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Optimism among global oil and gas CEOs surges as prices recover, survey finds

Now that the oil and gas industry is up off the mat after a beating from low commodity prices in 2015 and 2016, oil and gas executives around the world are twice as confident in the industry's future, according to a new poll released by consulting firm KPMG LLP.

The percentage of oil and gas CEOs who are confident in their company's growth prospects in the next three years more than doubled to 88% in the survey released Oct. 10, compared to the findings of a similar KPMG survey in 2015. Almost universally, the CEOs said they expect the industry to add jobs.

"The higher price of oil is playing a significant role in driving a more positive sentiment across the industry," KPMG Global Sector Head for Energy and Natural Resources Regina Mayor said in a statement. "Executives are really honing in on ways they can improve internal efficiencies through strategic M&A moves and the use of robotics, AI and other means of digitalization across the industry."

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KPMG said the results come from 74 CEOs of oil and gas companies, out of 1,300 chief executives sampled in industries across the globe. The oil and gas executives were all from big companies with between $500 million and $10 billion in annual sales. The 2015 CEO survey included 136 global energy CEOs.

Oil and gas CEOs felt that they are leaders of the pack when it comes to the use of technology to grow their companies. Most of the executives, around 85%, said their company was implementing artificial intelligence programs and robotics to improve margins. This was nearly double the 47% in 2015 who said their firms were leaders in the use of data and analytics. In 2018, more than half, or 59%, predicted their use of technology will transform the sector, but an almost equal number are finding the short lead times for technology implementation are overwhelming.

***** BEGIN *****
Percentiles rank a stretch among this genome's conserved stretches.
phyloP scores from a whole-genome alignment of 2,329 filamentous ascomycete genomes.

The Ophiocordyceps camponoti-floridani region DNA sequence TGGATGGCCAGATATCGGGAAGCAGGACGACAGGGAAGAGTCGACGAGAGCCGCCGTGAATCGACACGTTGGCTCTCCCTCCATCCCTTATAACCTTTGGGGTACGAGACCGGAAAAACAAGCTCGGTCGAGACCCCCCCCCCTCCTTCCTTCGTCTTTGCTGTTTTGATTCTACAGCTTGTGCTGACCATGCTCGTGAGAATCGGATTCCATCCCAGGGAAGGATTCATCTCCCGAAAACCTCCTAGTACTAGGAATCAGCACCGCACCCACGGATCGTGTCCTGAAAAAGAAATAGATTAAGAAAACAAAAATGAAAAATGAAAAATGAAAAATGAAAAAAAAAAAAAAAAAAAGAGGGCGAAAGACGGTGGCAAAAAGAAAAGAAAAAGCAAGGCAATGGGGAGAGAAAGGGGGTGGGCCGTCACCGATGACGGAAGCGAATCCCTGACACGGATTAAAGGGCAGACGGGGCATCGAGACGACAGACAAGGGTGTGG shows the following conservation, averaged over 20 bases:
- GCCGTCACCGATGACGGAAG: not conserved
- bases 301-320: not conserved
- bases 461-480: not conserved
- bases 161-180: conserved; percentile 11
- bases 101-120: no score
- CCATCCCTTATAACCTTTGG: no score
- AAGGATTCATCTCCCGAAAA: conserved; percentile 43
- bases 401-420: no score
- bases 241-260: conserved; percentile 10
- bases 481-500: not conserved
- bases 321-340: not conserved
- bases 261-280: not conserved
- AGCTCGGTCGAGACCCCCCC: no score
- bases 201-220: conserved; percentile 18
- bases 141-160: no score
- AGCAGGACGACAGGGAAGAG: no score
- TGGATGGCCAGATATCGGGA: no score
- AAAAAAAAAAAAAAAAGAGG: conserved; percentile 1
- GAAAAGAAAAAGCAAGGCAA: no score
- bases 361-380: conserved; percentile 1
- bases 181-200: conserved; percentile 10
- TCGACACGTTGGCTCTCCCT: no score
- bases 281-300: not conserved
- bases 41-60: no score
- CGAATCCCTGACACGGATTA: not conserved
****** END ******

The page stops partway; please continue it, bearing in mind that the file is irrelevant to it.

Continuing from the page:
"Technology is disrupting the status quo in the oil and gas industry," Mayor said. "AI and robotic solutions can help us create models that will predict behavior or outcomes more accurately, like improving rig safety, dispatching crews faster, and identifying systems failures even before they arise. This level of predictability can have a profound impact on our industry."

Robots and AI will create more jobs than they destroy, according to 58% of those surveyed. Revenue growth was a big benefit of technology, according to 46%, closely followed by improvements in risk management and increasingly agile organizations.

The technology blade cuts both ways for some oil and gas CEOs. About 23% of them listed technology disruption as the biggest risk to companies in the next three years. Other concerns focused on environmental and climate change impacts and "territorialism," or economic nationalism.